United Nations Whisteblower Says The Tor Anonymity Network Is Great For Human Rights Work
US military subsidiaries such as the NSA, who use Tor for open source intelligence gathering, are not the only ones who need a secure traffic analysis resistant anonymity network like Tor. UN human rights lawyer Emma Reilly says it is "great" when working with human rights defenders.
Talk East Turkestan interview with Emma Reilly on November 2nd, 2020.
Being a honest human rights lawyer isn't easy if you are working for the United Nations. The name "UN Human Rights office" implies that it is an office that cares about human rights. This is mostly not the case. There are honest people there, but there are also many who hand the names of human rights activists over to China on a regular basis.
Human rights lawyer Emma Reilly explained the practice in an interview with LBC on November 1st, 2020:
"Every session, prior to the session, the Chinese government would ask the UN whether or not certain people would come. It is completely against the rules to hand over that information to any government but the UN makes an exception for China, and only for China, and it gives them the names. China uses that information to go harass peoples families who are still based in China."
Communicating securely can be hard in an environment where you never know if a colleague or boss will hand the names of your contacts over to China. Human rights lawyer Emma Reilly told us that she uses Tor and Signal to communicate securely.
"I have used both Firefox and Tor. And even linux many, many moons ago. Tor is great for communication with human rights defenders, including those actively endangered by UN"
She later elaborated on why she stopped using Linux. It turns out that the interface just wasn't good enough, though she does think it has improved since she used it on her personal computer.
"The issue for me was the interface, but I stopped using linux in about 2003, so I'm sure it changed!
I tend to use Apple these days out of habit, but use genuinely secure apps like signal on a phone that's never been connected to anything else I own to communicate with human rights defenders when I'm not using TOR.
Hope that helps, and thanks for the shout-out! I keep being told I have all kinds of support on tech fora and I really appreciate it even if I'm increasingly computer illiterate since I was forced to learn pascal (seriously. In the year 2000) and write programs as part of my math degree"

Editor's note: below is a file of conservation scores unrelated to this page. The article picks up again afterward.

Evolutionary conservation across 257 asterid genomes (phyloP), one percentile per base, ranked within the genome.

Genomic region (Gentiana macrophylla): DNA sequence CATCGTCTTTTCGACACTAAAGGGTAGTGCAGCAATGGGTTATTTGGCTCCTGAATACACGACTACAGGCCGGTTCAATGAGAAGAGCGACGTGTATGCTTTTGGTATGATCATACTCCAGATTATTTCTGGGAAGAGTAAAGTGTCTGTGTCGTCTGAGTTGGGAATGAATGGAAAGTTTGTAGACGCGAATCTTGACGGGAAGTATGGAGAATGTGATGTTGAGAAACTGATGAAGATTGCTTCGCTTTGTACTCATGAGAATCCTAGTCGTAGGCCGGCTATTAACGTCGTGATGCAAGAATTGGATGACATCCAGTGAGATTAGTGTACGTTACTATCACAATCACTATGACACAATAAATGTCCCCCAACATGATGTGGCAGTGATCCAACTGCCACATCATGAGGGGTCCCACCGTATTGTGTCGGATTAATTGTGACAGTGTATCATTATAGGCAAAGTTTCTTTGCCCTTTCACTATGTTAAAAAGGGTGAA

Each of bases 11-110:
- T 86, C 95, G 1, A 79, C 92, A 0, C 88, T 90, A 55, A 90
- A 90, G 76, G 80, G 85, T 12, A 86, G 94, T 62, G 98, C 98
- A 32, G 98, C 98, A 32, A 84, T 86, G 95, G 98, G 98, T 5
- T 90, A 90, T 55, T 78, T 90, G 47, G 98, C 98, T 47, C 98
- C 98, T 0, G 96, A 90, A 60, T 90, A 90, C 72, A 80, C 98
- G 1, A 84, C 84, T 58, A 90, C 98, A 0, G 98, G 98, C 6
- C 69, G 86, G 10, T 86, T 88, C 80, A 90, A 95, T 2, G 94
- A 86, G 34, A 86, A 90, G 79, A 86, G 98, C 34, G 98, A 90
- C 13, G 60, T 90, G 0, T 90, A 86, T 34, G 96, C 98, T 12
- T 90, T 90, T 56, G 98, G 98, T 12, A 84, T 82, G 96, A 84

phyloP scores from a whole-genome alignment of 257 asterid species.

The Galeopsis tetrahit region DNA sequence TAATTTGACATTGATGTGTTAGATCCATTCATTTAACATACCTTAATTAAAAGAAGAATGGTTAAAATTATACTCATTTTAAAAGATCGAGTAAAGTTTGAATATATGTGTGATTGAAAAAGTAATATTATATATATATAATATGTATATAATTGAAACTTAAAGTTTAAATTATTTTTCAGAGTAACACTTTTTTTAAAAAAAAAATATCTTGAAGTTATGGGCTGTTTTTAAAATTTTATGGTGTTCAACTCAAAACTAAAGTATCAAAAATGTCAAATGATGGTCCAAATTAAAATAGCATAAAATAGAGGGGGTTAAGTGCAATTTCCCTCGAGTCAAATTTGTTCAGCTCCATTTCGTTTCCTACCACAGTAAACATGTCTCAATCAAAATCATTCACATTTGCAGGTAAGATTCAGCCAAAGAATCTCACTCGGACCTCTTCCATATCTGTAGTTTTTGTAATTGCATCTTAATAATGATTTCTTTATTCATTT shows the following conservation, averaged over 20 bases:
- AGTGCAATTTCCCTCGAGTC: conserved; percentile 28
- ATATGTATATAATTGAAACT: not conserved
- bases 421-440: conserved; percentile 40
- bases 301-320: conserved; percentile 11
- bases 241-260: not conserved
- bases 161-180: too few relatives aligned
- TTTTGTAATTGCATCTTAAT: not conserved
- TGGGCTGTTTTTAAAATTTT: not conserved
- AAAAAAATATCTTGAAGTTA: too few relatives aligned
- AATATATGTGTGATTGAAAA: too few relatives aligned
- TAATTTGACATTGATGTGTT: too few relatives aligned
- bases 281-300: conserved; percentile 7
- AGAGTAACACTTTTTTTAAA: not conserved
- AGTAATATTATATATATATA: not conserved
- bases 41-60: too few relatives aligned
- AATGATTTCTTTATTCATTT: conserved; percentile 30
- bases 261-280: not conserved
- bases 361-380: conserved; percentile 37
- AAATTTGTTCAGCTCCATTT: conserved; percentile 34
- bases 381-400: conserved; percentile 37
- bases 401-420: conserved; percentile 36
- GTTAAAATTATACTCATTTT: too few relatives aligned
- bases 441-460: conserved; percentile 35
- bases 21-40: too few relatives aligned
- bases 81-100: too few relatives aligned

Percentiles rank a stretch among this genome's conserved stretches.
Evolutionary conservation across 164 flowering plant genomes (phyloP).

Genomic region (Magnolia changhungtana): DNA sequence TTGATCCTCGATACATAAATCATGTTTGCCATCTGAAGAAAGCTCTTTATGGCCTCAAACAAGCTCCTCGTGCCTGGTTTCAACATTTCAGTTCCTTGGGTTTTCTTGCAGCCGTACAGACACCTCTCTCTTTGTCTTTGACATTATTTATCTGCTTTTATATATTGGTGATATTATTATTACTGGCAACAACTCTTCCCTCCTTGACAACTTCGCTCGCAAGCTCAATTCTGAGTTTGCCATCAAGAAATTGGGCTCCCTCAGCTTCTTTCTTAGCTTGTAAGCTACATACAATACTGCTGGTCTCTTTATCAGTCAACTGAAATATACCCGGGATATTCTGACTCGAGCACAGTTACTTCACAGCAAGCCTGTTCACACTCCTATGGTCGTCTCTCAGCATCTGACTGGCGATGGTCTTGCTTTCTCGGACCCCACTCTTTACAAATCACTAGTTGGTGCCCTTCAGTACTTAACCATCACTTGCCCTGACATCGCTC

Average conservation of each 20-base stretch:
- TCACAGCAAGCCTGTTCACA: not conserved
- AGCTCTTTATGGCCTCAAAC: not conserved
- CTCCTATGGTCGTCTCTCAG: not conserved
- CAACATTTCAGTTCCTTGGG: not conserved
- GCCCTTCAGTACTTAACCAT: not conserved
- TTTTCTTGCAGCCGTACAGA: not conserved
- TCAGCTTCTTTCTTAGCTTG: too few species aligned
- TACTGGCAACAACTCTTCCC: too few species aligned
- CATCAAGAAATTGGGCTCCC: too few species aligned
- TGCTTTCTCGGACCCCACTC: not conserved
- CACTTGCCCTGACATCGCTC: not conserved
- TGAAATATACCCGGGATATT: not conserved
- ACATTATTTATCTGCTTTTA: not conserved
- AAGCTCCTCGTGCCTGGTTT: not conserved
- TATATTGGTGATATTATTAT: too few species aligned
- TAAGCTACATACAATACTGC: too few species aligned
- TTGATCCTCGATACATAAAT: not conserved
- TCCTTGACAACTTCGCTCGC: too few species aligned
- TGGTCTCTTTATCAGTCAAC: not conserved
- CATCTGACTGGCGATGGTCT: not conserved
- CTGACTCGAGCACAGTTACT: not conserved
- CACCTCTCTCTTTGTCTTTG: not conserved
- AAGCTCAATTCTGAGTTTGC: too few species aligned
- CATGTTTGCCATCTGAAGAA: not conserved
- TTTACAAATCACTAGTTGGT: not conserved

We feel for her, she is not the only one who was forced to learn Pascal in her youth.
We also feel for all the victims of the UN Human Rights Council who has been handing over names of human rights activists from the day it formed in March 2006.
China is not only having a very negative impact on human rights activists who contact the UN for help, China is also committing grave crimes against pro-democracy activists in Hong Kong (香港).
One of our sources within the free software community in Hong Kong reports that the human rights situation there has deteriorated since the premature Chinese takeover of that little island next to Shenzhen, China, last year. That same source also reported that the Vulkan graphics API is the way of the future and that the OpenGL GL3/GLES3 support in a key piece of free software will be discontinued after the Vulkan port of said software done and stable enough to be deployed on multiple architectures including Android, iOS, macOS, Windows, Linux and the Nintendo Switch. The source went on to give us this brief statement on how he sees Hong Kong's somewhat uncertain future:
The free software tool OnionShare is a very user-friendly program that lets you share files and setup chat-rooms over the Tor network in case you need to communicate with human rights activists or other endangered people in a secure fashion.
You can follow human rights lawyer Emma Reilly on Twitter if you want to learn more about her important human rights work. She does not appear to have a fediverse social media account in case Twitter de-platforms her on behest of the Chinese regime.